Leah Penniman headshotTell us about Soul Fire Farm’s Black Latinx Farmers Immersion, its origins and what it entails?

The Black Latinx Farmers Immersion (BLFI) at Soul Fire Farm is a 50-hour activist-farmer training program designed for us to reclaim our ancestral right to belong to the land. We heard time and again from aspiring Black and Brown farmers that agricultural training programs in their communities were, at best, culturally irrelevant, and often outright racist. In response, we created BLFI, a rigorous introduction to small-scale sustainable farming that balances the nerdy explication of concepts like “soil cation exchange capacity” with the cultural and historical teachings necessary for our people to heal our relationships to land. On a typical day we wake at dawn and circle up on the dew-covered grass for morning movement. From there we break into teams to learn hands-on farming tasks by doing—bed prep, seeding, transplanting, pest control—and then share that knowledge with other participants through an “each one teach one” popular education model. We take turns cooking the recipes of our ancestors, substituting locally grown vegetables for their tropical equivalents. We use drums and song to encourage the seeds to grow, and we fill the moonlit night sky with the sounds of our dancing to Kendrick Lamar and Nicki Minaj. We bathe ourselves in resiliency.

Both in the book and on social media, you share powerful, informative, and also joyful moments that have taken place in these programs over the years. What is a moment from 2018 that you will carry with you?

I held out two fistfuls of soil to participants in the first session of BLFI 2018 and asked them to “test” the soil without instruments, to use their senses to investigate. They described the soil in my left hand as “compacted, gray, dry, odorless, impenetrable” and the soil in my right hand as “dark, richly aromatic, crumbly, full of roots and worms.” I revealed that the soil in my left hand was the one we encountered when we first arrived on this abused land in 2006, and the soil on the right was the one we helped create in partnership with microbes, cover crops, and earthworms. I had just read a statistic about the organic matter in the soils on the plains plummeting by 50 percent in only one generation of white settler colonialism. In that moment, I realized that all of our efforts to heal the soil entailed the restoration of organic matter and that the return of organic matter was, in effect, a decolonization of the soil. We were inviting our non-human relations back onto the land and back into relationship with us. That work is the song of my heart.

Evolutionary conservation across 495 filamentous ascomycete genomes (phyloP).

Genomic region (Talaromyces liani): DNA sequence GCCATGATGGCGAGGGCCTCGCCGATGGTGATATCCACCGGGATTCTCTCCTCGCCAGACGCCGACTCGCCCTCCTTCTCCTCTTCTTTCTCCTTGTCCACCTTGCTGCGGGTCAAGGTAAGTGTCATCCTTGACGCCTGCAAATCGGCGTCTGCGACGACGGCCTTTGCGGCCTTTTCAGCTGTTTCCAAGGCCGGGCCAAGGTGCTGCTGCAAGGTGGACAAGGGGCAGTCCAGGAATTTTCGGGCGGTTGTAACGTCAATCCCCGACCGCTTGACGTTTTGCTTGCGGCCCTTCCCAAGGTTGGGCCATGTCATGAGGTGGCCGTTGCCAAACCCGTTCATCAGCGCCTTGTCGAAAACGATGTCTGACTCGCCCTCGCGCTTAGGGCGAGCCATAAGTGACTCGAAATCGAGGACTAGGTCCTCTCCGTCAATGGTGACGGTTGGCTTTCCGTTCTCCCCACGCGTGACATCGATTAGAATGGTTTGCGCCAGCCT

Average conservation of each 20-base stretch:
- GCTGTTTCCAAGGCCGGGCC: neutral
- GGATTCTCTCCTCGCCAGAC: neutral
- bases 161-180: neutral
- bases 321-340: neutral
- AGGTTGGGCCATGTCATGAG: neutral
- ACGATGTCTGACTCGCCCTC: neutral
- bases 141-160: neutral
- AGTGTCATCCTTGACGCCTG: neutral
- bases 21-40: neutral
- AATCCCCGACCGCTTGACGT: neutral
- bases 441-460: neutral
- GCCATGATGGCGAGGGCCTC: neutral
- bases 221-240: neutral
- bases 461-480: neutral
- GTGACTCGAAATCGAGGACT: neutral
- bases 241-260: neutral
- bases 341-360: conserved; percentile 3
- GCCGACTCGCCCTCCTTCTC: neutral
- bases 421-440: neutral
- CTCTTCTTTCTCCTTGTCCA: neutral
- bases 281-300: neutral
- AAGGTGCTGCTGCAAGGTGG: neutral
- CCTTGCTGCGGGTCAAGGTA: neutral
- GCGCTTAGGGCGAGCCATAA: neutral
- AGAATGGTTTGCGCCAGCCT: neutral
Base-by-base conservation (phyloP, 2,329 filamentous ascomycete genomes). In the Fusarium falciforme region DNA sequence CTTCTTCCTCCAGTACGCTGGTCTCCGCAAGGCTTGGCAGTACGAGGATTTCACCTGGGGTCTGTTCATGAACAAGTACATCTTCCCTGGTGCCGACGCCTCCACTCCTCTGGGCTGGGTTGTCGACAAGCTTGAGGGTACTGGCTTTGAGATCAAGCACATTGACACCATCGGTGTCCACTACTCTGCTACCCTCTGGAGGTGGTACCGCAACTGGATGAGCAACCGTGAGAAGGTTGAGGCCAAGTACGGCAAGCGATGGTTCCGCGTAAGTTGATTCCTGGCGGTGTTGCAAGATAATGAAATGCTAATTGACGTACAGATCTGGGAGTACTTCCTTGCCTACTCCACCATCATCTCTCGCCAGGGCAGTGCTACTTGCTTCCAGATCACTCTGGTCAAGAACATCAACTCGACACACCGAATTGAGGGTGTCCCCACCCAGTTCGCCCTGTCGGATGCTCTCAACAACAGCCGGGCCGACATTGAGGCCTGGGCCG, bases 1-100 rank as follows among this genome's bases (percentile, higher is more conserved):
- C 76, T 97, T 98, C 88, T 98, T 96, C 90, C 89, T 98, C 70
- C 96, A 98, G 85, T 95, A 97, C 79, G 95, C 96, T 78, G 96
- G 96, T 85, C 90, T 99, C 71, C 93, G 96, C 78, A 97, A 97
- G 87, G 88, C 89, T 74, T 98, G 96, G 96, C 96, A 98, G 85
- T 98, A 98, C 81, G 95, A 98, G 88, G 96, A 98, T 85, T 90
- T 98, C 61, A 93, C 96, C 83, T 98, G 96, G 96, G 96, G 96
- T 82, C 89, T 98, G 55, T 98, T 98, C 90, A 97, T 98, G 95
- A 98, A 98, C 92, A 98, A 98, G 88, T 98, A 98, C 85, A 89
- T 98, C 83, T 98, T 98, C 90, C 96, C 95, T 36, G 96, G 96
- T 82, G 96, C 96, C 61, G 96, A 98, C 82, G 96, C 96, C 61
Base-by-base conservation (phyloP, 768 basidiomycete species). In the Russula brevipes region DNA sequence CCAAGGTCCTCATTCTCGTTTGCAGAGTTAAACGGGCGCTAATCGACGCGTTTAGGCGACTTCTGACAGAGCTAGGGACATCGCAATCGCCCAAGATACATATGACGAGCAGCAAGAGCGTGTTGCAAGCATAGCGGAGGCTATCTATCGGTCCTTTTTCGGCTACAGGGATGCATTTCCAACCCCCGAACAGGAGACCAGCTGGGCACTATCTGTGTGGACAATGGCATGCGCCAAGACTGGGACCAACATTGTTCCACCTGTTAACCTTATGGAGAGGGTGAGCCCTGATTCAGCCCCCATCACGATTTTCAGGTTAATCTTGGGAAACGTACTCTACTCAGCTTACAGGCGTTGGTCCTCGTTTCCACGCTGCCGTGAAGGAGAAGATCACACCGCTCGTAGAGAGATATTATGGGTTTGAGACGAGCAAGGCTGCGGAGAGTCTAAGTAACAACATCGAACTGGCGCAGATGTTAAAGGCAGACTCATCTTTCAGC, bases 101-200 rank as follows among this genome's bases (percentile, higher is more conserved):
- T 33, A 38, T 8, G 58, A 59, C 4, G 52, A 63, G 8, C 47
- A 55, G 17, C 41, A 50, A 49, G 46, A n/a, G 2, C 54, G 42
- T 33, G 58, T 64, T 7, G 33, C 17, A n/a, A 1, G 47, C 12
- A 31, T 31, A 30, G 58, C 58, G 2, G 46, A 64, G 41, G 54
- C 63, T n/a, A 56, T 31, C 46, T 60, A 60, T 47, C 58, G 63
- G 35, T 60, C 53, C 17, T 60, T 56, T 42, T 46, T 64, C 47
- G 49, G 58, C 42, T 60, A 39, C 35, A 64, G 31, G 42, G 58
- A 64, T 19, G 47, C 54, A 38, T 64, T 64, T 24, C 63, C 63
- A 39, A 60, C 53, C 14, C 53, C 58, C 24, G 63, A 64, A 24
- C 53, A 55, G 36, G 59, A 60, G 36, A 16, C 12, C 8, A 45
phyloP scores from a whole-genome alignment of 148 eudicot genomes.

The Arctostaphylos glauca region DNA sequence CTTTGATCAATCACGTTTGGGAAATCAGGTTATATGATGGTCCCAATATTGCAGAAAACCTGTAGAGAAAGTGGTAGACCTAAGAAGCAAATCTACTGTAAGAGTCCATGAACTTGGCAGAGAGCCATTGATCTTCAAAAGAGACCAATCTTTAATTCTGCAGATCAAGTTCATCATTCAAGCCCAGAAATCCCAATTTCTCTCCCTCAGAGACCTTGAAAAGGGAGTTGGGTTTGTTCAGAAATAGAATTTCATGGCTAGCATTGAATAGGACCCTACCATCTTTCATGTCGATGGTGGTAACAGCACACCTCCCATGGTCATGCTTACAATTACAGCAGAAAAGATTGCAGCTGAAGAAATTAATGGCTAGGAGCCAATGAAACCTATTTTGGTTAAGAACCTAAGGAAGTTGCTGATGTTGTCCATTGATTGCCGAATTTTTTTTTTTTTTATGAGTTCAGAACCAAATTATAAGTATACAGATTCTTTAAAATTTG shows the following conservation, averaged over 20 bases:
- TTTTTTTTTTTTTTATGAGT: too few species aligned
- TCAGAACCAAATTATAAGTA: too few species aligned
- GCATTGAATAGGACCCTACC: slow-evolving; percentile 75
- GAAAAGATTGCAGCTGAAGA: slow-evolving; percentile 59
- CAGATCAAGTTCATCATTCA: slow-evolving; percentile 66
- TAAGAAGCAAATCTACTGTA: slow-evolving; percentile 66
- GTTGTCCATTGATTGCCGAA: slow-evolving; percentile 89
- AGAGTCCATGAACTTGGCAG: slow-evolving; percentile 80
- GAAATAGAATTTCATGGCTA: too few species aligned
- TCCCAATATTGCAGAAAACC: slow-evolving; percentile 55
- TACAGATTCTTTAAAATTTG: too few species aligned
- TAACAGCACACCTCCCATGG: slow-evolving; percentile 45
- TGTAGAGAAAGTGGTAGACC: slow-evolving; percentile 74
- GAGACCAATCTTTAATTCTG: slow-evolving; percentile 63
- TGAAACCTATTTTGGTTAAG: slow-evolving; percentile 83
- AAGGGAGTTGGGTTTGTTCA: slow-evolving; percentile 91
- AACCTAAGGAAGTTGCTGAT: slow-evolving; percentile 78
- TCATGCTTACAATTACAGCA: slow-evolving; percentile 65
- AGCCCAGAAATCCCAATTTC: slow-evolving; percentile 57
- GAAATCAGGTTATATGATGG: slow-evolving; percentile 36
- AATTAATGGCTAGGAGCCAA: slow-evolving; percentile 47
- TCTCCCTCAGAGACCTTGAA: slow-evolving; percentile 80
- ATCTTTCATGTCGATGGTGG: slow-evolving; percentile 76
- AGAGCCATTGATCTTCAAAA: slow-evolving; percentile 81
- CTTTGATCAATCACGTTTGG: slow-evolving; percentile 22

Leah Penniman Black Kreyol farmer who has been tending the soil for twenty years and organizing for an anti-racist food system for fifteen years. She began with the Food Project in Boston, Massachusetts, and went on to work at Farm School in Athol, Massachusetts, and Many Hands Organic Farm in Barre, Massachusetts. She currently serves as founding coexecutive director of Soul Fire Farm in Grafton, New York, a people-of-color led project that works to dismantle racism in the food system through a low cost, fresh food delivery service for people living under food apartheid; training programs for Black, Latinx, and Indigenousaspiring farmer-activists; Uprooting Racism training for food justice leaders; and regional-national-international coalition building between farmers of color advocating for policy shifts and reparations.


Recommended Reads

How to End a Food Apartheid

Lessons in Resilience: How to Plan a Successful Farm Business

 

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Farming While Black

Soul Fire Farm’s Practical Guide to Liberation on the Land